I believe in God the Father, maker of all things, who is no respecter
of person, and in Jesus Christ, his only begotten son, who was uniquely
anointed to manifest God and to redeem humanity.
I believe that Jesus was essentially African in origin. While Abraham,
the father was located in Asia, still hundreds of years in Egypt, Northern
Africa (and Canaan) in which obvious assimilation of religion, philosophy,
medicine, art, architecture, engineering, etc. occurred, what was passed
on to Jesus was Africaness – and while there was an assimilation
of many other cultures, i.e., Assyrian, Babylonian, Persian, Syrian,
Greek, Roman, it still remains that the essential foundation of Jesus
was African. Moreover, even these assimilated cultures had come under
the influence of Africa.
I believe that in his redemptive work Jesus identified with and focused
His ministry primarily towards the poor, sick, powerless and rejected.
I believe He employed different methods in His redemptive work.
I believe His very person and work (and also His servants in every age)
produced an inevitable conflict with societal rulers. Jesus’ redeeming
work creates a new person, who in turn constitutes a new society whose
interest, value, morals; mores are/were in direct conflict with systems
and rulers of this world.
I believe that God, the Father, and Jesus Christ, through the Holy Spirit,
call, fill, and send human beings of every nationality, gender, class,
and age to continue the ministry of Jesus Christ.
I believe that Jesus will come again, as He promised. While it is not
absolutely clear what this means, I believe that when Jesus returns,
there will be a dramatic, supernatural break into history, and at that
point a new heaven and new earth will begin in which peace and righteousness
I believe that scientific discovery, space exploration and political
and economic revolutions are all part of the divine plan in which God
through Jesus Christ is at work moving all things toward His consummation.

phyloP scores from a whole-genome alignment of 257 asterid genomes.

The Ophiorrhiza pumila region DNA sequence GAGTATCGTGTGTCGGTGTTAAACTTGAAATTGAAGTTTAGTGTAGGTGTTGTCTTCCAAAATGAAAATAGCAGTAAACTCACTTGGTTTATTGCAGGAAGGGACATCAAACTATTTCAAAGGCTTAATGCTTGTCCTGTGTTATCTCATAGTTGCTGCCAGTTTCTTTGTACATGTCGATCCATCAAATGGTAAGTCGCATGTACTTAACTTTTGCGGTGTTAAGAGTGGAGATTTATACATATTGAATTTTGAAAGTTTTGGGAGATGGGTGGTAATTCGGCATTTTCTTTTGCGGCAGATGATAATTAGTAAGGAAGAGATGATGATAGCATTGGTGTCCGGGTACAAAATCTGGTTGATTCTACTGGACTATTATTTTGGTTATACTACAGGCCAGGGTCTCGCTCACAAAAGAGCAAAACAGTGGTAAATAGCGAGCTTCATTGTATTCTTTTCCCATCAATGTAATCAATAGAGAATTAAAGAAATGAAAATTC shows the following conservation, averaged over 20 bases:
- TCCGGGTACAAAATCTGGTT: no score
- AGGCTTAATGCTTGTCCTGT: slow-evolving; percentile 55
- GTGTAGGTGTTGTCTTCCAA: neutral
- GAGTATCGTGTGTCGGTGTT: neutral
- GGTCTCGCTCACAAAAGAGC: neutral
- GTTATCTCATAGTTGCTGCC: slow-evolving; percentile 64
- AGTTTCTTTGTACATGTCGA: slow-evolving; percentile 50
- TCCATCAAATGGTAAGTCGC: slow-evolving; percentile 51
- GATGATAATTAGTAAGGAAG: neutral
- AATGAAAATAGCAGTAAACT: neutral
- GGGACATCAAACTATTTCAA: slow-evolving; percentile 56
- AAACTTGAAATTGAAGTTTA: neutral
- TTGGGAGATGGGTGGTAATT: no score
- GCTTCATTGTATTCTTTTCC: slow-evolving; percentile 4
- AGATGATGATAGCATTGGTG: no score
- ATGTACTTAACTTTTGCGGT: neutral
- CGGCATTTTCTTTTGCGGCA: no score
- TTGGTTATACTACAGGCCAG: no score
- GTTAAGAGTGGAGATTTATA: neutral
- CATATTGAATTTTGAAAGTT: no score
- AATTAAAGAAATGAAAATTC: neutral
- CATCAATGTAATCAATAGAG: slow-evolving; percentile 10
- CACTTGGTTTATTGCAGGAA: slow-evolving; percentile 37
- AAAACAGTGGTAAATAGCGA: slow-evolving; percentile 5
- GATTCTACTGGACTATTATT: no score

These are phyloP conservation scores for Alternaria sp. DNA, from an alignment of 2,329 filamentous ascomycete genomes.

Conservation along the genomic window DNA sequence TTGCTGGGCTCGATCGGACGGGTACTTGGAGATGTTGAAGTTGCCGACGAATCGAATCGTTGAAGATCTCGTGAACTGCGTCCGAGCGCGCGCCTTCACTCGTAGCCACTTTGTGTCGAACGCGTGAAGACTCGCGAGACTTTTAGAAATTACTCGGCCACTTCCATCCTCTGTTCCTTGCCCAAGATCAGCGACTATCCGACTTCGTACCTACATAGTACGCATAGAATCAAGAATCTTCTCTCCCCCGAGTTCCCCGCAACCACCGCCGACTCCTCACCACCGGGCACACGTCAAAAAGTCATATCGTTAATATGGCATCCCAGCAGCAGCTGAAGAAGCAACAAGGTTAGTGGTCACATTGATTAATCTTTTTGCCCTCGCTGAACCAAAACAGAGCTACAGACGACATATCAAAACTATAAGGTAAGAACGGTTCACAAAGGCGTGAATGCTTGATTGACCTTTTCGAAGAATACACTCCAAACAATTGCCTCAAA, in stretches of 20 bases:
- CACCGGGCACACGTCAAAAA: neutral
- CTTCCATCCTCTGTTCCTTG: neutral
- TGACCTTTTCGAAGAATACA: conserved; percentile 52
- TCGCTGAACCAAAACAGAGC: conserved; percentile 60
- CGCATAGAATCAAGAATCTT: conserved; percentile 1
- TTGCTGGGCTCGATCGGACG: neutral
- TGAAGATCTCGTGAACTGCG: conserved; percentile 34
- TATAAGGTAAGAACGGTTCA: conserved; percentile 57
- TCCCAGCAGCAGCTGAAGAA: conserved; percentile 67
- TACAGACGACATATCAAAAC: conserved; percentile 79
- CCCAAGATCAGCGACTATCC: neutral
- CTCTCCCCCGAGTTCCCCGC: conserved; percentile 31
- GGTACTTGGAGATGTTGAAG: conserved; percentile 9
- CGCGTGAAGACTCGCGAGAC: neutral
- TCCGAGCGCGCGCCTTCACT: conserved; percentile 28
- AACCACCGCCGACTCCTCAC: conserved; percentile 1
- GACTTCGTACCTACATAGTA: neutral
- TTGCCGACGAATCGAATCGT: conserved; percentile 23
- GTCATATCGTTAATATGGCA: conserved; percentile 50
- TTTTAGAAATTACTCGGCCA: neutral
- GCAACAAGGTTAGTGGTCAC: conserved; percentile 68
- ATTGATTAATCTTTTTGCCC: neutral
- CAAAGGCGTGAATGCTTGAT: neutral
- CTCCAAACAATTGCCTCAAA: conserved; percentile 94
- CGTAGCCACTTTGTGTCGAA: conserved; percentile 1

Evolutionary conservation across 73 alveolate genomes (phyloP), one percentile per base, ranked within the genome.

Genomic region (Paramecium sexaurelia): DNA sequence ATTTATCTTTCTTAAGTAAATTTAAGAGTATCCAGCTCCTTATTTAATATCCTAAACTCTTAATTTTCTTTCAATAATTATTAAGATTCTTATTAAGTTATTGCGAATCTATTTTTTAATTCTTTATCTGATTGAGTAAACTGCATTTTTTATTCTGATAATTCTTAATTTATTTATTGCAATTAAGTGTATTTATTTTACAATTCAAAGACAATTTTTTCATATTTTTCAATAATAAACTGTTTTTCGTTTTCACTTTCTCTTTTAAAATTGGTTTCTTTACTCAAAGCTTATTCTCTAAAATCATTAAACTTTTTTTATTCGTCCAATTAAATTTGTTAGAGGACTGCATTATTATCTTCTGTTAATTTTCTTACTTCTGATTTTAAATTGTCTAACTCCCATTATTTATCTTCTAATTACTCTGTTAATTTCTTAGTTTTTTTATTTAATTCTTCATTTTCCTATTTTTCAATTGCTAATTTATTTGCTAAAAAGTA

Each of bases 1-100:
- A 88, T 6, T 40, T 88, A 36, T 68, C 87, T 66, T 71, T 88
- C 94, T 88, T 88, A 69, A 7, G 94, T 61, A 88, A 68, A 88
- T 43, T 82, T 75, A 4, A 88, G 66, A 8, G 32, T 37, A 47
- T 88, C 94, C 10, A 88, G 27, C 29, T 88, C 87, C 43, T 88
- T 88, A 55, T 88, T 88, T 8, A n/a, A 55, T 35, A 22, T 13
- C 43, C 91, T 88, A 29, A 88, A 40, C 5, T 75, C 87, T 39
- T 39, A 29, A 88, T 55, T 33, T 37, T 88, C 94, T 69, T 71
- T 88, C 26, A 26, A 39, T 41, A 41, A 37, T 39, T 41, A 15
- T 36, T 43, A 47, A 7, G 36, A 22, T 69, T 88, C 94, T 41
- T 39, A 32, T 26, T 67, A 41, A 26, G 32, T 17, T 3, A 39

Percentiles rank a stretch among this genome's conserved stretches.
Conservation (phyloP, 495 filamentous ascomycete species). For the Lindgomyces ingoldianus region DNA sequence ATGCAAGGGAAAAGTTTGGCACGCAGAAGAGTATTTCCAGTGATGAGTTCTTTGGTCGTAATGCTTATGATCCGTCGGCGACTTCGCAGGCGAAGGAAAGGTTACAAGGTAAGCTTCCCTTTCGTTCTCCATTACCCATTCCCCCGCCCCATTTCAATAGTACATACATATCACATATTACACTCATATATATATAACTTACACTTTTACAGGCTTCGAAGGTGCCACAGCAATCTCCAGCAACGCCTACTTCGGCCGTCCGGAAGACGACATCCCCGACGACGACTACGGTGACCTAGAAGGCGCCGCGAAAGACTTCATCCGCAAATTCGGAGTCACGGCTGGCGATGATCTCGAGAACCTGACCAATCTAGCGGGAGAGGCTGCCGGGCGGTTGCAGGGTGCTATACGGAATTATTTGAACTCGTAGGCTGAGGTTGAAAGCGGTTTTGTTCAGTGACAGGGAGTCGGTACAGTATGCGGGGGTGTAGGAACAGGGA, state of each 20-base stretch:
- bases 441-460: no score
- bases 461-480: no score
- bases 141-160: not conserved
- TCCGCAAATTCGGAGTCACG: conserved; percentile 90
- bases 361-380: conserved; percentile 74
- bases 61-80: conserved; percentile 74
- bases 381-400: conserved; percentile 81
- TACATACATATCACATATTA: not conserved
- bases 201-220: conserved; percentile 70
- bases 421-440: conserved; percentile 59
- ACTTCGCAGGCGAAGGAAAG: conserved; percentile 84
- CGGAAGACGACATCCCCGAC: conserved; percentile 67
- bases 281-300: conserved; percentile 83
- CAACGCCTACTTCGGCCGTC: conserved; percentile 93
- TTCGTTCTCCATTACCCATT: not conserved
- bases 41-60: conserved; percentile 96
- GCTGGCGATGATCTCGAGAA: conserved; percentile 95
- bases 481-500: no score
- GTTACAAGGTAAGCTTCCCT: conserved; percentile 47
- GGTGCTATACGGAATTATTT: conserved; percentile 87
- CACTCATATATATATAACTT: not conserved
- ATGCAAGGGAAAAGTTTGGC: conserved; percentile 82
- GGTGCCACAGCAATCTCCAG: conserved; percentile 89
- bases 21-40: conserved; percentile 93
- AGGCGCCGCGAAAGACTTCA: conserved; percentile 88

Now, let me be crystal clear that while I believe I have the truth,
this does not mean others do not have it too. They may call it by a
different name. While I am firm and clear about what I believe, I do
not believe nor do I practice imposing my belief on others. I am always
eager to share my faith. But the Bible does not teach that I should
forcibly impose my faith on others. I accept all religious persuasions.
I am a member of interracial, interfaith organizations. I do believe,
however, that all ideas – religious, political, economical, philosophical,
etc., that promises to make the world better, should be freely and gladly
shared with the human family. And all people in all places should have
the right to accept or reject any idea without threats or retaliation
in any form. I fell off to sleep with praise and gratitude.
To be continued...
Attend the Timbuktu Learning Center’s weekly Thursday Night Community
Forums. All Forums are held at the House of the Lord Church from 7pm
Attend NRLAA’s monthly forum Focus on Africa the 2nd Saturday
from 2pm to 4pm.
Organizing Meetings regarding Darfur every Thursday - 12noon @ the House
of the Lord Church
Keep abreast of our Darfurian activities by checking our web page @
For further Information on all events, contact The House of the Lord
Church @ (718) 596-1991.